The larger APS-C format of the Samsung NX10 goes up against the Micro Four Thirds system of the Panasonic Lumix DMC-G2 as we test two micro-system cameras in our Panasonic Lumix DMC-G2 vs Samsung NX10 camera test
Panasonic Lumix DMC-G2 vs Samsung NX10 – Build and handling
Thanks to the removal of the mirror box and SLR mechanism, both the Lumix DMC-G2 and NX10 are smaller than conventional DSLR cameras. Given that the NX10 uses a fractionally larger sensor, it is surprising that this model is slightly more compact than the G2.
However, while this is true of the camera body, the bigger sensor requires a larger imaging circle than the Four Thirds sensor in the G2, which means NX-system lenses are larger than their Micro Four Thirds counterparts.
Both cameras look and handle like DSLRs, as opposed to the more compact-camera-like stylings of the Olympus Pen E-P1 and Panasonic Lumix DMC-GF1. Similarly, both the NX10 and G2 have polycarbonate bodies that are well constructed. In an attempt to keep the NX10 as small as possible, Samsung has kept the size of the handgrip to a minimum, although it is still big enough for the user to hold it securely. The grip of the G2 is far larger in comparison, and much more like that on a DSLR.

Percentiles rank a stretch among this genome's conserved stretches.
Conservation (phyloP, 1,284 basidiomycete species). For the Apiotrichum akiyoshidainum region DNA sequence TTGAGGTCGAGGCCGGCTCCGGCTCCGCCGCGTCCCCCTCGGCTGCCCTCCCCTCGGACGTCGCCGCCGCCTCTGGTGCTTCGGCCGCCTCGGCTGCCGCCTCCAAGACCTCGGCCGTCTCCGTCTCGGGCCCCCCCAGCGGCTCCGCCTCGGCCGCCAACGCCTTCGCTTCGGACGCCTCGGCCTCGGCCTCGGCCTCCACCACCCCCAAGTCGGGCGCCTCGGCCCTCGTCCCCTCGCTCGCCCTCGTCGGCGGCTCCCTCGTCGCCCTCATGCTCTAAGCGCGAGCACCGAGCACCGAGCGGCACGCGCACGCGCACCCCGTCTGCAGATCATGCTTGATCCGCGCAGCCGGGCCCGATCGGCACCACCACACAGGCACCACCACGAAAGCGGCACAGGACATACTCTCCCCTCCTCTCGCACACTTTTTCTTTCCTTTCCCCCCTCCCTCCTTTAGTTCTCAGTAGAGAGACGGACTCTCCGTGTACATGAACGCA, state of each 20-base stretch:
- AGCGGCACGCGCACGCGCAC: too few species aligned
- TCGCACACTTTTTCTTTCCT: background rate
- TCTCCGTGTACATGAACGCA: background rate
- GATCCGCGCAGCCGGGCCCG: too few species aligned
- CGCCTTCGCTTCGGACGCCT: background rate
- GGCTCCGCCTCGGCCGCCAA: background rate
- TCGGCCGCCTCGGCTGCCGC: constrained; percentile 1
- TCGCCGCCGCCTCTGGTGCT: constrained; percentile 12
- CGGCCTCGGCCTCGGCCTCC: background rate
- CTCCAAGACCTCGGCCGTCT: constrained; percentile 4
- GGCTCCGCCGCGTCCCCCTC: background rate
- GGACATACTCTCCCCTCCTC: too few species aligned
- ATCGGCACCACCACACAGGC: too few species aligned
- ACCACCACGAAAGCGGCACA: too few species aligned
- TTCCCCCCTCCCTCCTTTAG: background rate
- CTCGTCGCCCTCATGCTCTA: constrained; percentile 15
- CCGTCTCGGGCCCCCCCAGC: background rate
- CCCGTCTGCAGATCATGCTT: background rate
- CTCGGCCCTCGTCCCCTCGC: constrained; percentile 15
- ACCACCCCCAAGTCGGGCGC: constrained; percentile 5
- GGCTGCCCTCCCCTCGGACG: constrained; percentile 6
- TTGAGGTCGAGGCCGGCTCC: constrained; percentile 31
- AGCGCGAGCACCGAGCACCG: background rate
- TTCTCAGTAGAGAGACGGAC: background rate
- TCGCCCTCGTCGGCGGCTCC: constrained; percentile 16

Despite the small size of both cameras, neither of them skimps on features. However, each camera has a different method of how the photographer controls these features. Nearly every shooting option on the G2 has its own dedicated control on the camera body. In fact, there are few areas on the G2 where Panasonic hasn’t managed to squeeze in a button or control – and then, of course, there is the option to control the camera settings via the touchscreen.
In my original test of the G2, I wrote that I was a little sceptical about how well the touchscreen would work. My fears proved unfounded, though, as the touchscreen is responsive and it has on-screen buttons that are large enough to allow features to be changed easily. However, despite the touchscreen’s good performance, it doesn’t actually speed up the process of changing the camera’s settings. In fact, it is quicker and more instinctive to rely on the traditional buttons, switches and dials to control the camera.
Samsung has kept the number of buttons on the Samsung NX10 to a minimum, although access is available to key settings such as white balance and sensitivity via shortcut buttons on the rear of the camera. There are far fewer buttons on the NX10 than there are on the G2, which makes the NX10 handle much more like an entry-level DSLR.
Despite the huge range of controls on the G2, I prefer the build and handling of the NX10. To DSLR users, the NX10 will feel much more familiar, and its menu system is slick, well structured and easy to use.